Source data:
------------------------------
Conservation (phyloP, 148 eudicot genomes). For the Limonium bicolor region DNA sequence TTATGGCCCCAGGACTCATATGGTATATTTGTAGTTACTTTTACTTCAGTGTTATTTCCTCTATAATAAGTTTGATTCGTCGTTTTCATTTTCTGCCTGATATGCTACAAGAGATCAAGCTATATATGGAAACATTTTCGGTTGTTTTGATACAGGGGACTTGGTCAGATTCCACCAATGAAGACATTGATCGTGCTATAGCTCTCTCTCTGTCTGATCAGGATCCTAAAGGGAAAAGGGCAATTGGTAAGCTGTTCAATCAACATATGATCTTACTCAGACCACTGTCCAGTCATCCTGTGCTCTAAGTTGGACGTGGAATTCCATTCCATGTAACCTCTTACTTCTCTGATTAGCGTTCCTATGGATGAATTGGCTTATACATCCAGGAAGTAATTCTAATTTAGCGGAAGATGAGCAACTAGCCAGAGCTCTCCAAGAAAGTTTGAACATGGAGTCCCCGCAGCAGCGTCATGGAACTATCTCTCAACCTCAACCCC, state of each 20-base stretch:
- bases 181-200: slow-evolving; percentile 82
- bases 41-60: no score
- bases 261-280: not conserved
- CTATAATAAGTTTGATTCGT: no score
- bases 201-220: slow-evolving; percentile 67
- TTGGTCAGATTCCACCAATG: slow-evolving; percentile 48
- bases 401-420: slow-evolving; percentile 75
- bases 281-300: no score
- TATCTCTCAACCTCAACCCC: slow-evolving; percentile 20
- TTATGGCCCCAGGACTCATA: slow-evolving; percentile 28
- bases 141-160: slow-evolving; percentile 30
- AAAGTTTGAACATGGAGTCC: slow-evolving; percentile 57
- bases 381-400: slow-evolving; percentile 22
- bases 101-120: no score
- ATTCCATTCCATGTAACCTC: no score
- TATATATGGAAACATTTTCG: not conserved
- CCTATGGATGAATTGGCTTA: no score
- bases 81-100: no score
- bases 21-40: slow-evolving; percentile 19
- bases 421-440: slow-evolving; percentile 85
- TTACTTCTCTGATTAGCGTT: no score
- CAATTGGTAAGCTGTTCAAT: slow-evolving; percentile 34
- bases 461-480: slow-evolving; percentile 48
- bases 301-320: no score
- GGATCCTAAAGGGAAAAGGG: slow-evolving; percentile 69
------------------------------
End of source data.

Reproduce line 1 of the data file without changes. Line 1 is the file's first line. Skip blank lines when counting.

Conservation (phyloP, 148 eudicot genomes). For the Limonium bicolor region DNA sequence TTATGGCCCCAGGACTCATATGGTATATTTGTAGTTACTTTTACTTCAGTGTTATTTCCTCTATAATAAGTTTGATTCGTCGTTTTCATTTTCTGCCTGATATGCTACAAGAGATCAAGCTATATATGGAAACATTTTCGGTTGTTTTGATACAGGGGACTTGGTCAGATTCCACCAATGAAGACATTGATCGTGCTATAGCTCTCTCTCTGTCTGATCAGGATCCTAAAGGGAAAAGGGCAATTGGTAAGCTGTTCAATCAACATATGATCTTACTCAGACCACTGTCCAGTCATCCTGTGCTCTAAGTTGGACGTGGAATTCCATTCCATGTAACCTCTTACTTCTCTGATTAGCGTTCCTATGGATGAATTGGCTTATACATCCAGGAAGTAATTCTAATTTAGCGGAAGATGAGCAACTAGCCAGAGCTCTCCAAGAAAGTTTGAACATGGAGTCCCCGCAGCAGCGTCATGGAACTATCTCTCAACCTCAACCCC, state of each 20-base stretch: